Hospitals in more competitive markets exhibited higher charges for admissions of patients undergoing an in-hospital cranial procedure. Despite this, interhospital competition was not associated with increased inpatient costs except for CSF diversion surgery. There was no corresponding improvement in outcomes with increased competition, with the exception of a potential survival benefit for brain tumor surgery.

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Marcel R. Wiley, Leah Y. Carreon, Mladen Djurasovic, Steven D. Glassman, Yehia H. Khalil, Michelle Kannapel, and Jeffrey L. Gum

T he Centers for Medicare and Medicaid Services (CMS) has made decreasing hospital readmissions within the 30- to 90-day postoperative period a priority to curb rapidly increasing healthcare costs. From 2003 to 2004, 20% of Medicare patients were readmitted within 30 days of their hospitalization and 34% within 90 days. 1 Around half (51.5%) of the patients who were discharged after elective surgical procedures were readmitted or deceased 1 year after discharge, with total costs to Medicare estimated to be $17.4 billion in 2004. Up to 90% of these visits were

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Ethan A. Winkler, John K. Yue, Hansen Deng, Kunal P. Raygor, Ryan R. L. Phelps, Caleb Rutledge, Alex Y. Lu, Roberto Rodriguez Rubio, Jan-Karl Burkhardt, and Adib A. Abla

-payer hospital-based database, the National (Nationwide) Inpatient Sample (NIS), to characterize national trends in cerebral bypass surgery from 2002 to 2014 in the United States (US). Unlike prior reports, we show that there has been a modest increase in the number of cerebral bypasses performed nationally, a finding largely attributed to a rise in the surgical treatment of moyamoya disease. The changing indications for cerebral vascularization are characterized, and we explore whether these changes influence patient outcomes or the national healthcare costs attributed to

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Kunal Varshneya, Adrian J. Rodrigues, Zachary A. Medress, Martin N. Stienen, Gerald A. Grant, John K. Ratliff, and Anand Veeravagu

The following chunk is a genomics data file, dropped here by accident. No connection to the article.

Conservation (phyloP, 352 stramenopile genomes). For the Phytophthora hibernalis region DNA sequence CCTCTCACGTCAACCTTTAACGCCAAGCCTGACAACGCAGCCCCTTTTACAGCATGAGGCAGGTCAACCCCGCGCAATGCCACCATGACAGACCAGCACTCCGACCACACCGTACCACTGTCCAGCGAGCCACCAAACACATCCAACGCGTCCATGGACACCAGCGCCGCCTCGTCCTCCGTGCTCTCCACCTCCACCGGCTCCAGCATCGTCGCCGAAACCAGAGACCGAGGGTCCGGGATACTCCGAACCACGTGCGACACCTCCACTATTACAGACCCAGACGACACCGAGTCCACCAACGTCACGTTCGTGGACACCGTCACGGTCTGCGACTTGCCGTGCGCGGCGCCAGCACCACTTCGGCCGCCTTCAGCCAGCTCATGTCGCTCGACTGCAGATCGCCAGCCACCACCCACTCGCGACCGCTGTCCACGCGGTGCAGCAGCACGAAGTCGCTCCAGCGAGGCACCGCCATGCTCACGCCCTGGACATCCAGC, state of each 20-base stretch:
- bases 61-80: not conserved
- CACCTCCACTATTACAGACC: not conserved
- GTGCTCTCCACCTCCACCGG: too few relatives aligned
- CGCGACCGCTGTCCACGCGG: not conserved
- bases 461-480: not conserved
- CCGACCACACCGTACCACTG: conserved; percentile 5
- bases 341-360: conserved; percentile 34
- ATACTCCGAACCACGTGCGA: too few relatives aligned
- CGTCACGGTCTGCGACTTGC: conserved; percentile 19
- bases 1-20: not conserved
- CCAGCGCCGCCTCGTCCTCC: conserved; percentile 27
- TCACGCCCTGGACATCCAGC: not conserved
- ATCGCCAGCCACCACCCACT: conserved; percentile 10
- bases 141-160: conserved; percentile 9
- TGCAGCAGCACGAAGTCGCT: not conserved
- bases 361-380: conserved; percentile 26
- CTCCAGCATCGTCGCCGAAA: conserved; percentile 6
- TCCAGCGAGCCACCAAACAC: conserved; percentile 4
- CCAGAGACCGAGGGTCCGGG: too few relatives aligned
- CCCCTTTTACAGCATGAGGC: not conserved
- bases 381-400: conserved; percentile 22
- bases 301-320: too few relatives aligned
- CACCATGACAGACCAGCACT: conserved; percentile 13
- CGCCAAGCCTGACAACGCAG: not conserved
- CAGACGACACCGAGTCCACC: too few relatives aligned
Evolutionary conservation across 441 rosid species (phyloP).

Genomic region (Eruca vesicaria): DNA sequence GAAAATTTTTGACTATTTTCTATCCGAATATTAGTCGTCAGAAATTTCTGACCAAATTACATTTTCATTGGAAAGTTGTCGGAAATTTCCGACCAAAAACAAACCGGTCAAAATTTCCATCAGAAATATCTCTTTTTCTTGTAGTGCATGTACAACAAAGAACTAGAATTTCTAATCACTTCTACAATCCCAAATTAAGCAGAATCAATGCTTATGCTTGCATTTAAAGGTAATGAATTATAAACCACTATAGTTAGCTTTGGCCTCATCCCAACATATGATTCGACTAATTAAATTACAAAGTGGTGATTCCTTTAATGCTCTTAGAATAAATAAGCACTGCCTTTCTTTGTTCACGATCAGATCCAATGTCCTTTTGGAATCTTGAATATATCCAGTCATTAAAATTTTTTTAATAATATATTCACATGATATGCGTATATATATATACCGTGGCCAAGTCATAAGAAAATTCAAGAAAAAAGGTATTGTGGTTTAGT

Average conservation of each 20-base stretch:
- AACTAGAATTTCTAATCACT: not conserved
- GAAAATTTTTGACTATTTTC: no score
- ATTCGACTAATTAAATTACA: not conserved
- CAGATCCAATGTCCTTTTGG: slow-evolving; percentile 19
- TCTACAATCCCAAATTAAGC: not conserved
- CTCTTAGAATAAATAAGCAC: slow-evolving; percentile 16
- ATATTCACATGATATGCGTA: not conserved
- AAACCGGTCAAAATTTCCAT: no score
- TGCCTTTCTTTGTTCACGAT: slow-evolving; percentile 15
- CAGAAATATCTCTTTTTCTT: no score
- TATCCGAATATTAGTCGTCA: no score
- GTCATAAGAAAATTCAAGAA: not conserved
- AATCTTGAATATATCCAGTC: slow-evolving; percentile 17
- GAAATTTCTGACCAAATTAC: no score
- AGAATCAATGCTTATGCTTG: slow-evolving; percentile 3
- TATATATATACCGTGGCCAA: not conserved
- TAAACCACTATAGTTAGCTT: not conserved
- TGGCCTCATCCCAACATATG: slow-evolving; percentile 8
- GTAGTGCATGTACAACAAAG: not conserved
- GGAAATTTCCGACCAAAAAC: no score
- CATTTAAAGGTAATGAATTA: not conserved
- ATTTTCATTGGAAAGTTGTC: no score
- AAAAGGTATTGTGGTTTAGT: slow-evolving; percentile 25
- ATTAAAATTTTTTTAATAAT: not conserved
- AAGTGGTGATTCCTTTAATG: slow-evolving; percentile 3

characteristics and clinical outcomes of pediatric skull fracture patients with and without CSF leaks, and we longitudinally assessed the healthcare costs associated with the care of these patients. Methods Data Source This study obtained a sample of the MarketScan Commercial Claims and Encounters Database (Truven Health Analytics) from January 1, 2007, to December 31, 2015, inclusive. This database is a collection of commercial inpatient, outpatient, and pharmaceutical claims of more than 75 million employees, retirees, and dependents representing a substantial portion of the

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Katrina Ducis, R. Dianne Seibold, Tylyn Bremer, and Andrew Jea

, including coagulopathy, impaired immune function, suboptimal wound healing capacity, 6 decreased clearance of anesthetic agents, 7 and prolonged hospitalization, 8 thereby increasing healthcare costs. Patients undergoing spine surgery were observed by an operating room nurse to have marked decreased core body temperatures prior to surgery onset. This led to the institution of a nurse-driven quality improvement initiative with the goal of reducing the severity and duration of hypothermia, as defined by a temperature less than 36.0°C prior to the start of the operation

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Timothy J. Yee, Yamaan S. Saadeh, Michael J. Strong, Ayobami L. Ward, Clay M. Elswick, Sudharsan Srinivasan, Paul Park, Mark E. Oppenlander, Daniel E. Spratt, William C. Jackson, and Nicholas J. Szerlip

T he spine is the most common site of osseous metastatic disease, 1 and spinal metastases result in substantial pain, disability, and healthcare costs. 2 , 3 While the benefits of circumferential spinal cord decompression with adjuvant radiotherapy have been well established, 2 , 4–6 those of bony fusion in this population are incompletely understood. In nononcological populations, attainment of solid fusion is associated with superior functional outcomes and lower reoperation rates compared with pseudarthrosis. 7–10 Especially in the absence of fusion

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Predicting nonroutine discharge after elective spine surgery: external validation of machine learning algorithms

Presented at the 2019 AANS/CNS Joint Section on Disorders of the Spine and Peripheral Nerves

Brittany M. Stopa, Faith C. Robertson, Aditya V. Karhade, Melissa Chua, Marike L. D. Broekman, Joseph H. Schwab, Timothy R. Smith, and William B. Gormley

healthcare costs and improve outcomes and patient satisfaction by reducing length of stay, complications, and readmission rates. While the evidence to support the use of individualized discharge planning has had mixed success, 10 it is clearly possible to improve patient education and patient selection, and to streamline the entire discharge planning process in a standardized manner for certain elective surgical procedures that have a predictable postoperative recovery. Our group, for example, successfully implemented a Transitional Care Program (TCP) for neurosurgical